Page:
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How one speech changed the course of Republican darling Bobby Jindal's career

It was February 24, 2009.

Bobby Jindal, then in his first term as governor of Louisiana and a rising star in the Republican Party, was tapped to deliver the GOP response to President Barack Obama’s joint address to Congress. Obama’s speech focused on economic recovery and health-care reform and, despite its grim focus, was greeted with applause and standing ovations.

Jindal’s response, televised immediately after, was supposed to be his big political "coming out." If the speech went well, many thought it would provide a jumping-off point for a possible presidential run in 2012.

Instead, Jindal became the object of bipartisan ridicule. Jon Stewart skewered his Mr. Rogers–esque delivery — Jindal's over-enunciation and earnest stare seemed more appropriate for addressing 5-year-olds than adults. Republican strategist David Johnson characterized the speech simply as a "flop." Even Fox News criticized Jindal’s delivery as "amateurish."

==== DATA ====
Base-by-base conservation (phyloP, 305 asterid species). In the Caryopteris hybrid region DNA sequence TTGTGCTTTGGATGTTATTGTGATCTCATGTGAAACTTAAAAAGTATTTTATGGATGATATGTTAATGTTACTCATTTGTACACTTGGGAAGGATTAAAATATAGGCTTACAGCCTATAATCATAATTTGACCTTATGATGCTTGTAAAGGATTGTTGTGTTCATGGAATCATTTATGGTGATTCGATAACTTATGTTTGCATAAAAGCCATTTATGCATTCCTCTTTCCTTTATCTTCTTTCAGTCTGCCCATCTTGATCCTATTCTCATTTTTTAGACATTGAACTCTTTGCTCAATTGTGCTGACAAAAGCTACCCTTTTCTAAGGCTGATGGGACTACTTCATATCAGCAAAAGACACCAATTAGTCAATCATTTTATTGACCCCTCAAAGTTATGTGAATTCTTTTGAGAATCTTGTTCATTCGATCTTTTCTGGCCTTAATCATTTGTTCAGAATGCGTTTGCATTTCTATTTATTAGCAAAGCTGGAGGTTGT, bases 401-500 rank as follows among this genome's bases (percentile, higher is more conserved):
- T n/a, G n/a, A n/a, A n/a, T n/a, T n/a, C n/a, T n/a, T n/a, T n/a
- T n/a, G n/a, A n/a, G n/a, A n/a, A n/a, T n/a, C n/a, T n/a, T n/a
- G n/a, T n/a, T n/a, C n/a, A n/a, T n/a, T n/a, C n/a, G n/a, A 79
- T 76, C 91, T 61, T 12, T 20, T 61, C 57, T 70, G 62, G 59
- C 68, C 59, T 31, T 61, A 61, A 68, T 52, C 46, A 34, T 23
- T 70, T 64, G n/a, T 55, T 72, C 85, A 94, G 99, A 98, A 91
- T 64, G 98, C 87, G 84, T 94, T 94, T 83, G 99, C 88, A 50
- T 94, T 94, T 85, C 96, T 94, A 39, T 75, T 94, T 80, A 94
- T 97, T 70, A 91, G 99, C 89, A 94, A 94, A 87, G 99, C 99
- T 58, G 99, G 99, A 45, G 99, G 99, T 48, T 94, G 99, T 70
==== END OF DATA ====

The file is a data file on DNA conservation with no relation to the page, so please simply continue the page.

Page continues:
To be fair, such responses are often derided. In 1985, a young governor of Arkansas named Bill Clinton emceed the Democratic video response to Ronald Reagan’s State of the Union address. While Clinton’s delivery frequently makes lists of the worst political speeches, his political career recovered, and he clinched the Democratic nomination seven years later.

But six years on, Jindal has not been as fortunate — things like an embarrassing budget collapse and tax flip-flop haven't done anything to wipe away the bad memories of his speech. While he is expected to officially enter the Republican race tomorrow, Jindal is polling at less than 1 percent. At this rate, he won't even make it to the Republican debates.

Watch Jindal’s full speech here.

Correction: An earlier version of this story misstated the year when Bill Clinton won the Democratic nomination. The correct year is 1992.

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